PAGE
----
What do you read?

I re read the Famous Five books recently. Sigh, I still want to be part of their gang & go off on adventures on Kirrin Island with Timmy the dog. Anne sounds a wet pain in the A*** though
 
I re read the Famous Five books recently. Sigh, I still want to be part of their gang & go off on adventures on Kirrin Island with Timmy the dog. Anne sounds a wet pain in the A*** though
I thought that too. She annoyed me in the books and I was alot younger when I read them.
 

karen b

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Yep, I did that for 'The Terror' - the book is brilliant, the series ending is meh...

Roy Grace... nope I pictured him different.
I can't remember the actors name who I thought would make a good Grace, but it's not the one playing him :laughing:

Apparently the author said that John Simm was exactly as they had pictured Grace.
 
I like Jostein Gaarder particularly the solitaire and Christmas mysteries.
And flatterland by Ian Stewart, an extension of A A Abbott's Flatland.
A lot of C S Lewis but particularly the Magician's Nephew and Dawn Treader. His biography was interesting too.
Older Rupert annuals for the cranky technology, almost steam punk in places. Some quite surreal stuff in there. Small pieces of light blue stuff held down by weights were in fact purified sky metal, made by the usual crank in the woods. Once the weight was removed, being less dense than air it flew back up where it should be. Simples.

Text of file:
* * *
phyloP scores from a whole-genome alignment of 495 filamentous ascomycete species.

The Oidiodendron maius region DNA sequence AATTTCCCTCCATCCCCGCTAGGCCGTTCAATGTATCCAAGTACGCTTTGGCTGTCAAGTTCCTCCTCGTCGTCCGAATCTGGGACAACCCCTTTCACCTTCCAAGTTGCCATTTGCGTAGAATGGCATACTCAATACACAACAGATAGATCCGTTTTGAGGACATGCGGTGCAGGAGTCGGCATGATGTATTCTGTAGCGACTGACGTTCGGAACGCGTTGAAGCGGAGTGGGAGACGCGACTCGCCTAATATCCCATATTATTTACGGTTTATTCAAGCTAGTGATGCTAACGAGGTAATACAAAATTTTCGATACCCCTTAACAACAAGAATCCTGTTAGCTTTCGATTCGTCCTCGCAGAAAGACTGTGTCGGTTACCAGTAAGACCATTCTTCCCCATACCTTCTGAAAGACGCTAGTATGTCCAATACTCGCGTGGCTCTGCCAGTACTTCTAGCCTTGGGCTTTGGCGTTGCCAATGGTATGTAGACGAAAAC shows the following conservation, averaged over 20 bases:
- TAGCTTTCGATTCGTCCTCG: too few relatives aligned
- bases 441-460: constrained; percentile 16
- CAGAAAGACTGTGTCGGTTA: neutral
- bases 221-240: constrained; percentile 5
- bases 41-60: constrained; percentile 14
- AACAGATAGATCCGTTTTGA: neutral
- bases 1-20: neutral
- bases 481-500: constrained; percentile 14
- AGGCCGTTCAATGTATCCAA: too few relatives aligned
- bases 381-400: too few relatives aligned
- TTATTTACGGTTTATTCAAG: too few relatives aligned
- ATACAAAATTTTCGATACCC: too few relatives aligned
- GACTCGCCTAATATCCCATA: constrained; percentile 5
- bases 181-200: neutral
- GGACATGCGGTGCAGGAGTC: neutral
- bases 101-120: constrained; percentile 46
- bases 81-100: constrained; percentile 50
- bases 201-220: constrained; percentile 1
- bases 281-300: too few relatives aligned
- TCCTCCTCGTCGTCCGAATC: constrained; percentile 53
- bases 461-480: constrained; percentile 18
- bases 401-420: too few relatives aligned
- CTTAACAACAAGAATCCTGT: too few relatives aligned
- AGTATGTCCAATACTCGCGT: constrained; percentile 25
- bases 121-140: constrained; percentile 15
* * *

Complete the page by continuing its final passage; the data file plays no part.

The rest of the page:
Lots of tech books on engineering and electronics etc.
 
Anything Pratchett, the Xenogenesis trilogy by Octavia Butler, most CJ Cherryh, any Lois McMaster Bujold, I could go on for a while here... One of the best kids' books was The Talking Parcel by Gerald Durrell, it really encouraged me to never be put off by long or unusual words (they get lonely and fade away if not used, so it's best to give them an airing whenever you can, apparently :laughing:). Loved the Lensman series as a teen, can't stand to read them now. Oh and if you like a bit of weird, go with Frances Hardinge, her love of language and oddity shines through. My eldest was boggled when I explained that the Victorian penchant for photographing the dead in lifelike poses, as described in 'The Lie Tree', was actually a thing...
 
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